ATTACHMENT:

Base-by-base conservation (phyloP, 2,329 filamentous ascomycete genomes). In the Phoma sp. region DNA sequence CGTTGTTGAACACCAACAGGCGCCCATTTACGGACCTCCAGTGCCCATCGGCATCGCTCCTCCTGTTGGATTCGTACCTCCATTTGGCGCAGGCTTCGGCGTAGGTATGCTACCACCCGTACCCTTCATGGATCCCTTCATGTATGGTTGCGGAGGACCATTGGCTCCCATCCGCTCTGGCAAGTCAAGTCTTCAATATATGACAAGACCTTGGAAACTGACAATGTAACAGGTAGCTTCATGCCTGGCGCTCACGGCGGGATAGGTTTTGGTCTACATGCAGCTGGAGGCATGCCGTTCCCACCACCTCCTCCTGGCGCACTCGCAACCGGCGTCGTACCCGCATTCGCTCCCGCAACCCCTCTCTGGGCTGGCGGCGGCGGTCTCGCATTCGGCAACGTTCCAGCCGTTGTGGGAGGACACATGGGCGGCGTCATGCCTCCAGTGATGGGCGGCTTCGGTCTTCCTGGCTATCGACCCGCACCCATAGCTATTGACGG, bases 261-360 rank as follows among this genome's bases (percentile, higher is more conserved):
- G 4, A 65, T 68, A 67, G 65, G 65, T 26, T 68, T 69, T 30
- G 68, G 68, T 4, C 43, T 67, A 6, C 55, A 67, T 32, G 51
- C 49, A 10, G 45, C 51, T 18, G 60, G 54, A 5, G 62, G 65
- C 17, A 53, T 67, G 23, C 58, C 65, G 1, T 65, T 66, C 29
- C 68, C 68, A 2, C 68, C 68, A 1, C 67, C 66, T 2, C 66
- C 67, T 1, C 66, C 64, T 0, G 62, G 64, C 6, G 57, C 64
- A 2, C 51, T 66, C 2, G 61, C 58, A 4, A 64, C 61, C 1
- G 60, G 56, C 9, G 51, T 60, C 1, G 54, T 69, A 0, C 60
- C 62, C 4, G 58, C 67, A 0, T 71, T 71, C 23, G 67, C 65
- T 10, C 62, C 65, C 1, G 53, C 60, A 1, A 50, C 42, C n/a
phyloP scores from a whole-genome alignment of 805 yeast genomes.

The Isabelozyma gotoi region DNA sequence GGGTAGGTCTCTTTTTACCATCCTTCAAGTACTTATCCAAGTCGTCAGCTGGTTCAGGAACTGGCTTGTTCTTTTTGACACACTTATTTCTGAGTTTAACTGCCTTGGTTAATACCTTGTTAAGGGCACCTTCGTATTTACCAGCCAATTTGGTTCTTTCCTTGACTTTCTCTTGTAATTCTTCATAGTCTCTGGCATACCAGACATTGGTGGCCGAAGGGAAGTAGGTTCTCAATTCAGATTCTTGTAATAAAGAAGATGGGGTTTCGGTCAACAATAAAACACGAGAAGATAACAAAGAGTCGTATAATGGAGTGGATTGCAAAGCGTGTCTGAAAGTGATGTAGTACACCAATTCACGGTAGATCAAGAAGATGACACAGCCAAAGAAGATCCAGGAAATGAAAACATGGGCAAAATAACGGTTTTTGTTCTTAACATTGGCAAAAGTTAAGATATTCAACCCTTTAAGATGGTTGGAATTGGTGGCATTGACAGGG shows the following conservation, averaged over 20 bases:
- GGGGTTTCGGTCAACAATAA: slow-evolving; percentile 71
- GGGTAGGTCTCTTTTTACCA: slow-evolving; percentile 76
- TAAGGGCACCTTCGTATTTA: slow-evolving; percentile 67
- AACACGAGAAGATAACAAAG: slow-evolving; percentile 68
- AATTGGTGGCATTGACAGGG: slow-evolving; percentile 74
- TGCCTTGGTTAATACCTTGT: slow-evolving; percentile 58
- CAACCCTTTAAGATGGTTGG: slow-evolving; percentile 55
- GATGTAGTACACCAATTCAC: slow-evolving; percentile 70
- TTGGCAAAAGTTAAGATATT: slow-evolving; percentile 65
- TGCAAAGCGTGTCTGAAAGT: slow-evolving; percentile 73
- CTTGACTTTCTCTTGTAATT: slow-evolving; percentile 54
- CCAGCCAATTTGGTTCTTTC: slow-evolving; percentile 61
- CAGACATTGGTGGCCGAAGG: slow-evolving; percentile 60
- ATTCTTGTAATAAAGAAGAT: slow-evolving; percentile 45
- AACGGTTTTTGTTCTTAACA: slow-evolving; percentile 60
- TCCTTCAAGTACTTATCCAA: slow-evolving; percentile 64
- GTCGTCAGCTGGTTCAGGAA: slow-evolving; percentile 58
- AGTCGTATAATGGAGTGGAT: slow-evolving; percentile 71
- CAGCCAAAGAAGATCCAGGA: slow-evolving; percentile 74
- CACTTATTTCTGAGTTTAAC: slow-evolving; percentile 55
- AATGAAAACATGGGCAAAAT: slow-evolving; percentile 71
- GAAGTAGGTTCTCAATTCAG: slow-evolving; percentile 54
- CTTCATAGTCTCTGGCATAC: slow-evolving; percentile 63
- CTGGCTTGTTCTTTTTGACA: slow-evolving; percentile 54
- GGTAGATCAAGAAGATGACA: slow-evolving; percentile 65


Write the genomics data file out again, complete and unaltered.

Base-by-base conservation (phyloP, 2,329 filamentous ascomycete genomes). In the Phoma sp. region DNA sequence CGTTGTTGAACACCAACAGGCGCCCATTTACGGACCTCCAGTGCCCATCGGCATCGCTCCTCCTGTTGGATTCGTACCTCCATTTGGCGCAGGCTTCGGCGTAGGTATGCTACCACCCGTACCCTTCATGGATCCCTTCATGTATGGTTGCGGAGGACCATTGGCTCCCATCCGCTCTGGCAAGTCAAGTCTTCAATATATGACAAGACCTTGGAAACTGACAATGTAACAGGTAGCTTCATGCCTGGCGCTCACGGCGGGATAGGTTTTGGTCTACATGCAGCTGGAGGCATGCCGTTCCCACCACCTCCTCCTGGCGCACTCGCAACCGGCGTCGTACCCGCATTCGCTCCCGCAACCCCTCTCTGGGCTGGCGGCGGCGGTCTCGCATTCGGCAACGTTCCAGCCGTTGTGGGAGGACACATGGGCGGCGTCATGCCTCCAGTGATGGGCGGCTTCGGTCTTCCTGGCTATCGACCCGCACCCATAGCTATTGACGG, bases 261-360 rank as follows among this genome's bases (percentile, higher is more conserved):
- G 4, A 65, T 68, A 67, G 65, G 65, T 26, T 68, T 69, T 30
- G 68, G 68, T 4, C 43, T 67, A 6, C 55, A 67, T 32, G 51
- C 49, A 10, G 45, C 51, T 18, G 60, G 54, A 5, G 62, G 65
- C 17, A 53, T 67, G 23, C 58, C 65, G 1, T 65, T 66, C 29
- C 68, C 68, A 2, C 68, C 68, A 1, C 67, C 66, T 2, C 66
- C 67, T 1, C 66, C 64, T 0, G 62, G 64, C 6, G 57, C 64
- A 2, C 51, T 66, C 2, G 61, C 58, A 4, A 64, C 61, C 1
- G 60, G 56, C 9, G 51, T 60, C 1, G 54, T 69, A 0, C 60
- C 62, C 4, G 58, C 67, A 0, T 71, T 71, C 23, G 67, C 65
- T 10, C 62, C 65, C 1, G 53, C 60, A 1, A 50, C 42, C n/a
phyloP scores from a whole-genome alignment of 805 yeast genomes.

The Isabelozyma gotoi region DNA sequence GGGTAGGTCTCTTTTTACCATCCTTCAAGTACTTATCCAAGTCGTCAGCTGGTTCAGGAACTGGCTTGTTCTTTTTGACACACTTATTTCTGAGTTTAACTGCCTTGGTTAATACCTTGTTAAGGGCACCTTCGTATTTACCAGCCAATTTGGTTCTTTCCTTGACTTTCTCTTGTAATTCTTCATAGTCTCTGGCATACCAGACATTGGTGGCCGAAGGGAAGTAGGTTCTCAATTCAGATTCTTGTAATAAAGAAGATGGGGTTTCGGTCAACAATAAAACACGAGAAGATAACAAAGAGTCGTATAATGGAGTGGATTGCAAAGCGTGTCTGAAAGTGATGTAGTACACCAATTCACGGTAGATCAAGAAGATGACACAGCCAAAGAAGATCCAGGAAATGAAAACATGGGCAAAATAACGGTTTTTGTTCTTAACATTGGCAAAAGTTAAGATATTCAACCCTTTAAGATGGTTGGAATTGGTGGCATTGACAGGG shows the following conservation, averaged over 20 bases:
- GGGGTTTCGGTCAACAATAA: slow-evolving; percentile 71
- GGGTAGGTCTCTTTTTACCA: slow-evolving; percentile 76
- TAAGGGCACCTTCGTATTTA: slow-evolving; percentile 67
- AACACGAGAAGATAACAAAG: slow-evolving; percentile 68
- AATTGGTGGCATTGACAGGG: slow-evolving; percentile 74
- TGCCTTGGTTAATACCTTGT: slow-evolving; percentile 58
- CAACCCTTTAAGATGGTTGG: slow-evolving; percentile 55
- GATGTAGTACACCAATTCAC: slow-evolving; percentile 70
- TTGGCAAAAGTTAAGATATT: slow-evolving; percentile 65
- TGCAAAGCGTGTCTGAAAGT: slow-evolving; percentile 73
- CTTGACTTTCTCTTGTAATT: slow-evolving; percentile 54
- CCAGCCAATTTGGTTCTTTC: slow-evolving; percentile 61
- CAGACATTGGTGGCCGAAGG: slow-evolving; percentile 60
- ATTCTTGTAATAAAGAAGAT: slow-evolving; percentile 45
- AACGGTTTTTGTTCTTAACA: slow-evolving; percentile 60
- TCCTTCAAGTACTTATCCAA: slow-evolving; percentile 64
- GTCGTCAGCTGGTTCAGGAA: slow-evolving; percentile 58
- AGTCGTATAATGGAGTGGAT: slow-evolving; percentile 71
- CAGCCAAAGAAGATCCAGGA: slow-evolving; percentile 74
- CACTTATTTCTGAGTTTAAC: slow-evolving; percentile 55
- AATGAAAACATGGGCAAAAT: slow-evolving; percentile 71
- GAAGTAGGTTCTCAATTCAG: slow-evolving; percentile 54
- CTTCATAGTCTCTGGCATAC: slow-evolving; percentile 63
- CTGGCTTGTTCTTTTTGACA: slow-evolving; percentile 54
- GGTAGATCAAGAAGATGACA: slow-evolving; percentile 65